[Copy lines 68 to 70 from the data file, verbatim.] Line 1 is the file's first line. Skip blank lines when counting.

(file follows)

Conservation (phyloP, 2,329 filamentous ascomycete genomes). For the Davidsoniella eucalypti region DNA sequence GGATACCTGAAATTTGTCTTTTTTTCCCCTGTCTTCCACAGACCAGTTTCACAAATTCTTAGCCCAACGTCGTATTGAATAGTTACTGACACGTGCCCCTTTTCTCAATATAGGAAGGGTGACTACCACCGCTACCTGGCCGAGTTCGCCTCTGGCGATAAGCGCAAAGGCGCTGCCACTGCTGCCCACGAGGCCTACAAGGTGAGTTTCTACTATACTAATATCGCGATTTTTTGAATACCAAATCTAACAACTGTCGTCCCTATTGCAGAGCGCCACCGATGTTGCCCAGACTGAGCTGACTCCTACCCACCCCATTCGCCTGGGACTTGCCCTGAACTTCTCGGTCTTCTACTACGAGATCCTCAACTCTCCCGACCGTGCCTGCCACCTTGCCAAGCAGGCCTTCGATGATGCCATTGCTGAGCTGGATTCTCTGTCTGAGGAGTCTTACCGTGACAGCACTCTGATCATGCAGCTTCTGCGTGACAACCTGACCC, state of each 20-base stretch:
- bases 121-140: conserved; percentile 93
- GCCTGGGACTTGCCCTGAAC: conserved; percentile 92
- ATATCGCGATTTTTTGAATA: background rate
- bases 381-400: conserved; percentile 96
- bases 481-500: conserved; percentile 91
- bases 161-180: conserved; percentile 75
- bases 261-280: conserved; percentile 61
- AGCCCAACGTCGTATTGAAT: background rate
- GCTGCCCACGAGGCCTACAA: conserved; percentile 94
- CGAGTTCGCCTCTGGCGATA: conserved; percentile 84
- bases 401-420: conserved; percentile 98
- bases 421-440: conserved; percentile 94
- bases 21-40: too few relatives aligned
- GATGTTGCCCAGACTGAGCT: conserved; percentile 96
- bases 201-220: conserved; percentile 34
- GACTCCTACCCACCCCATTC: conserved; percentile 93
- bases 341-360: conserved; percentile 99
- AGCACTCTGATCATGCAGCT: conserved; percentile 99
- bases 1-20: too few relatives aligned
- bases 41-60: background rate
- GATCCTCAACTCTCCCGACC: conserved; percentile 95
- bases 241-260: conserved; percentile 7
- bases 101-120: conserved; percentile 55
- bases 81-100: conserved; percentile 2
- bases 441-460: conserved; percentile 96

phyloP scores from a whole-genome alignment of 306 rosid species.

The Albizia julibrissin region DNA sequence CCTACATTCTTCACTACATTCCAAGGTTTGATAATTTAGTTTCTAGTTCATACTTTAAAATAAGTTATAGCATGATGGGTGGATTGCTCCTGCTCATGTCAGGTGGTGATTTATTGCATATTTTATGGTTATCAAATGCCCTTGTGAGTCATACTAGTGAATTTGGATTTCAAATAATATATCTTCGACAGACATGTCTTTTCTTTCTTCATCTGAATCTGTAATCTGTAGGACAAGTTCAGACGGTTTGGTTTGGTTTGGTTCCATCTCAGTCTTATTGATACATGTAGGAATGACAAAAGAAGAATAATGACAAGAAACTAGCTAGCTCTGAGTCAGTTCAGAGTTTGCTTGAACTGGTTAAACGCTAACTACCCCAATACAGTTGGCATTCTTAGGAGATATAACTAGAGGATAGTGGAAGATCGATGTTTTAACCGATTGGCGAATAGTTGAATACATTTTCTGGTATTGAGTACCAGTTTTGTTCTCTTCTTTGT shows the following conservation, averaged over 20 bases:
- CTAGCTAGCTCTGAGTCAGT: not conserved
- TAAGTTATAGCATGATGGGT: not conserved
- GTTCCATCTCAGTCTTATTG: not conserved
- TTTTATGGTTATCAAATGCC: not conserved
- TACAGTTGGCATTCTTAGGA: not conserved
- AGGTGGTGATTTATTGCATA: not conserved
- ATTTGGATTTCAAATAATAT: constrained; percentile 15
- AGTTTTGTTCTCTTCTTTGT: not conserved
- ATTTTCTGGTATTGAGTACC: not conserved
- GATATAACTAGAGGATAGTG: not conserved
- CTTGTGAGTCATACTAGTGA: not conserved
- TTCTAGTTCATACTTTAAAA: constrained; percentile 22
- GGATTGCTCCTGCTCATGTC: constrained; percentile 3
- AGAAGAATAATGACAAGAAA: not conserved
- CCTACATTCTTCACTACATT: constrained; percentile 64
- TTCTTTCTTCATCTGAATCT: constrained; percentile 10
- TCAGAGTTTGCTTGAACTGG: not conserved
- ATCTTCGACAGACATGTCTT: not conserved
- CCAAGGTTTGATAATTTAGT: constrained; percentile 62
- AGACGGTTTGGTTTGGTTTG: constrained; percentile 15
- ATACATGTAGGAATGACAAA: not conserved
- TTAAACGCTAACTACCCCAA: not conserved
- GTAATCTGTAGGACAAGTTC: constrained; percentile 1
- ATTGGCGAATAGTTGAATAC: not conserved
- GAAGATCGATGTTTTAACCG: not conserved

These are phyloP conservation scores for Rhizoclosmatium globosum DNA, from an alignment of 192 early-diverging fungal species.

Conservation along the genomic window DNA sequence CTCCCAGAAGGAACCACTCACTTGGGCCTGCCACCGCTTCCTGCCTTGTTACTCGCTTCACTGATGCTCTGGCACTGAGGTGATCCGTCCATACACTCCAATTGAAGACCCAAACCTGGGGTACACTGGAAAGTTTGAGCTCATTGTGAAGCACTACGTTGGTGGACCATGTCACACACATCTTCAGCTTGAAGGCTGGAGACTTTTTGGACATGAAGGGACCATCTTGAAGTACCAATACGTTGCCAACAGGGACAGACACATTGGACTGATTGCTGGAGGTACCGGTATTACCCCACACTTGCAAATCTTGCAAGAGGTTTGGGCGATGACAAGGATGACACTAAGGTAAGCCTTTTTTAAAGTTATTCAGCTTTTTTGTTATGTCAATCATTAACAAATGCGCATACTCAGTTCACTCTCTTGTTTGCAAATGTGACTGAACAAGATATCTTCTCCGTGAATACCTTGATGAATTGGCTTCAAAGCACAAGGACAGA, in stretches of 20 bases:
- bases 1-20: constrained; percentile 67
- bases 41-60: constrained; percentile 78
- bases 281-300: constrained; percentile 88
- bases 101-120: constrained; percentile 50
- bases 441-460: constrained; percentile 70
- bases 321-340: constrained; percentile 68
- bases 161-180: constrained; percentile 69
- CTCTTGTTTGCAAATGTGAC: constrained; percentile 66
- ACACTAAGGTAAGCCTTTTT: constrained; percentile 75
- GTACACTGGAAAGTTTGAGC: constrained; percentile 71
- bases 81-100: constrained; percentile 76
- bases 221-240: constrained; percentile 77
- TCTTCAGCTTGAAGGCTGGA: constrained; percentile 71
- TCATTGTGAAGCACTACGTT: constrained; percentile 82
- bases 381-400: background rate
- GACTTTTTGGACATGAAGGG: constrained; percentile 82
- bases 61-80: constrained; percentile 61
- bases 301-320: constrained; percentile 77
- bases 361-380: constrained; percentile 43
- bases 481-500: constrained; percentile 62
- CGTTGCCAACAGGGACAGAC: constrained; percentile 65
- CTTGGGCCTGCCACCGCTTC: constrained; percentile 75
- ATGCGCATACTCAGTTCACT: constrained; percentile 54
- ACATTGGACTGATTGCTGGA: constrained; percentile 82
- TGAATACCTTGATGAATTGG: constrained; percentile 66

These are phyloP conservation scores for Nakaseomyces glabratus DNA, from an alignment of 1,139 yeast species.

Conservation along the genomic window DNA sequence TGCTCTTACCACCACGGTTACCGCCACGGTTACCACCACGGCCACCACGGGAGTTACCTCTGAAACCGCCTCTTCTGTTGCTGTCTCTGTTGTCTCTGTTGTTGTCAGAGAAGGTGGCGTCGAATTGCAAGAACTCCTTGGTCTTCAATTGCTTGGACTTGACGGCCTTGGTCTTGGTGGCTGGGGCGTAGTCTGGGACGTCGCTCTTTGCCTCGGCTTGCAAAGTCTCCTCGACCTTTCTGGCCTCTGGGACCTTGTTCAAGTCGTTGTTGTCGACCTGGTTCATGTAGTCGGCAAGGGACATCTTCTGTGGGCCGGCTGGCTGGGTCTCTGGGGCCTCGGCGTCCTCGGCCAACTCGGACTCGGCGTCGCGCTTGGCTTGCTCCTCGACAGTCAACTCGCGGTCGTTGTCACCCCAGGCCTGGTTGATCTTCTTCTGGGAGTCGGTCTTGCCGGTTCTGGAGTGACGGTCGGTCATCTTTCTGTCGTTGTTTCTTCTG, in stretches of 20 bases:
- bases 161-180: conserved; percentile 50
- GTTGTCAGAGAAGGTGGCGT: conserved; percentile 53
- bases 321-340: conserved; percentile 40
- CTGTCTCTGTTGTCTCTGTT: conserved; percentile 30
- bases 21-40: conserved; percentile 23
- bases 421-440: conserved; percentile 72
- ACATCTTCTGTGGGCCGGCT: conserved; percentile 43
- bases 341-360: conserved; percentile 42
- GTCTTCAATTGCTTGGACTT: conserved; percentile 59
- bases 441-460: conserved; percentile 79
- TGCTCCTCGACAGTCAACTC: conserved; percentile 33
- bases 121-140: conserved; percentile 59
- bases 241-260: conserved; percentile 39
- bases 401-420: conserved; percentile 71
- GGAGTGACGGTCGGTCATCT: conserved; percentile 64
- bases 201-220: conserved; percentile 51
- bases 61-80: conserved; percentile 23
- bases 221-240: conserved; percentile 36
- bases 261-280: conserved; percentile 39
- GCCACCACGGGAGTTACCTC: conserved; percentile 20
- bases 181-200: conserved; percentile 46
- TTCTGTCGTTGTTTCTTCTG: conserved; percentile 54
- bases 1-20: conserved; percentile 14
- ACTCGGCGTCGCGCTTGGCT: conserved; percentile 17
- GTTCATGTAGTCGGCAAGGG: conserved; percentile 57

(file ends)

- TCTTCAGCTTGAAGGCTGGA: constrained; percentile 71
- TCATTGTGAAGCACTACGTT: constrained; percentile 82
- bases 381-400: background rate